By Jesse Berst
Writing at CleanEnergy.org, Charlie Coggeshall has penned an explanation of the paradigm shift that is heading our way. He reviews some of the disruptive challenges and correctly cites as the greatest threat new trends that reduce load.
But Charlie only gets it half right. Some trends not only reduce demand, they also increase utility costs. Rooftop solar is often a case in point. The utility bears the extra expense of installing and maintaining a connection that results in selling less electricity to that customer.
Spend more to make less. That's the greatest threat to utilities.
The article also illustrates how thoughtful, well-meaning people may put themselves in opposition to utilities. For instance, Coggeshall argues against the notion that net metering is unfair cross-subsidization. He agrees that the costs of supporting net metering customers is born by the rest of the customer base. But he argues that those other customers receive benefits that outweigh the cost of the subsidy.
Although I don't agree with all of the author's conclusions, I do agree with his exhortations that the best response to these disruptive challenges "is to embrace it, rather than fight it."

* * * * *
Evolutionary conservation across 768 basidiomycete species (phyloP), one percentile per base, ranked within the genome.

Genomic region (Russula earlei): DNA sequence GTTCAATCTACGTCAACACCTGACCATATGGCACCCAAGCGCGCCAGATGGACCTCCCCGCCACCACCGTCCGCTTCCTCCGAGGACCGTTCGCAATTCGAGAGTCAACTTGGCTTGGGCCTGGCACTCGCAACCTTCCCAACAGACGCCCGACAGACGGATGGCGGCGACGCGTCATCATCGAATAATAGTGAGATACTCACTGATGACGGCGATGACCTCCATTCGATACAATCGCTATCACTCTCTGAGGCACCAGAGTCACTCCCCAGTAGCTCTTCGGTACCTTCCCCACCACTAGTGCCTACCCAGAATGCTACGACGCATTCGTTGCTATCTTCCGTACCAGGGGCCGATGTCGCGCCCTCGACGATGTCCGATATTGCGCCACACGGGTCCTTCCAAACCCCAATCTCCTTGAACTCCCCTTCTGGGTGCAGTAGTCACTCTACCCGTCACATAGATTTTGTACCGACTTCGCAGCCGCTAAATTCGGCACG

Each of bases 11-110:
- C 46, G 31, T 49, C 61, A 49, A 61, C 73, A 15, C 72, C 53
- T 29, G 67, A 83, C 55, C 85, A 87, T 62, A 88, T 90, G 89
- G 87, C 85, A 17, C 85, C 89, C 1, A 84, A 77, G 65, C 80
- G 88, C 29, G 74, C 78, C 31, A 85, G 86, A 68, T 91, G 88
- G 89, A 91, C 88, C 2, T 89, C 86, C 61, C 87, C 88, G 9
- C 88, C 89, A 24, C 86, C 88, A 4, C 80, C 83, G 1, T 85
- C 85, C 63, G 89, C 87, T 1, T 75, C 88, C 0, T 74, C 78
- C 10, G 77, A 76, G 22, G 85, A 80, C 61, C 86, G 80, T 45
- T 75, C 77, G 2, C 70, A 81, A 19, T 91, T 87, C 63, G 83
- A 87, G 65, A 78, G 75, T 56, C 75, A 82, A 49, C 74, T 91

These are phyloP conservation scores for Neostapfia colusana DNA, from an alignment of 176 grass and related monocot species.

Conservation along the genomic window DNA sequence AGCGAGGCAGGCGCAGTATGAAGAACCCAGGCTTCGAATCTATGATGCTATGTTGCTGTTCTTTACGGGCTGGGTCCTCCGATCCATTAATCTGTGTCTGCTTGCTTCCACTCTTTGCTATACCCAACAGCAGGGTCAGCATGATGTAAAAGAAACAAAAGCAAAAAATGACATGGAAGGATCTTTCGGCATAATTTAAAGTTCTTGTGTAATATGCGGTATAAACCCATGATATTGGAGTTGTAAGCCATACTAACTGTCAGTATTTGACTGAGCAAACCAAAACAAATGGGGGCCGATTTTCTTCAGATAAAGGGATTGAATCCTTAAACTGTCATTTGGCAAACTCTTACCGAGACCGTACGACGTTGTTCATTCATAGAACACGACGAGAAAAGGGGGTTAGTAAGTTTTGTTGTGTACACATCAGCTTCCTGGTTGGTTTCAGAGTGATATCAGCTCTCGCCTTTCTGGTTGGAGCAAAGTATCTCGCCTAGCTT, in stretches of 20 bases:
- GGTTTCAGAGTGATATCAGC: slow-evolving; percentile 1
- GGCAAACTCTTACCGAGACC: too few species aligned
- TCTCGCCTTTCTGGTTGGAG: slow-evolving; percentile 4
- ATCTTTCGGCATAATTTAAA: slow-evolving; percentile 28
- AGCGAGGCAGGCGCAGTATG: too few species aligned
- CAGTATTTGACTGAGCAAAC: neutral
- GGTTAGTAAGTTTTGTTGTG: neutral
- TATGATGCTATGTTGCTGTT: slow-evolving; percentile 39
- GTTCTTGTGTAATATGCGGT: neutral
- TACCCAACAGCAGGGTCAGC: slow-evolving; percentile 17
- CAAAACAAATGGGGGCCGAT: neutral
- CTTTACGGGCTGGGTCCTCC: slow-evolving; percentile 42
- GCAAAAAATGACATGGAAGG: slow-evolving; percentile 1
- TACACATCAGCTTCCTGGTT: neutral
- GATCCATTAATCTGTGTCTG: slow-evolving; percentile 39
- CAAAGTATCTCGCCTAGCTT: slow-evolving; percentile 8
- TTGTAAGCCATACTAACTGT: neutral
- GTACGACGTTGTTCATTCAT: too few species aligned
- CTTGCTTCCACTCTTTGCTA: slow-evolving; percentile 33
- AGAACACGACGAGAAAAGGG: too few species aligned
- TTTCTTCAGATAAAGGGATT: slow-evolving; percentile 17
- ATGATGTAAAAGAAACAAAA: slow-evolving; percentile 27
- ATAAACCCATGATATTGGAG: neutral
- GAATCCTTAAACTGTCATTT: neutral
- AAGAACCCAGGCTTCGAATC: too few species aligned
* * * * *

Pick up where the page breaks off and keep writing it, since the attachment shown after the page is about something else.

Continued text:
In short, I think it will pay you to skim this article as a reminder of the threats headed your way and a warning about the attitude some thought leaders may adopt. I believe it is essential for utilities everywhere to get ahead of this conversation -- to proactively offer a fair interpretation and the facts to back it up. (As EEI has been trying to do on behalf of the industry.) If you wait until the problem is upon you, you may face a "hardening of the attitudes" that will make it hard for you to change minds.
Jesse Berst is the founder and Chief Analyst of SGN and Chairman of the Smart Cities Council, an industry coalition.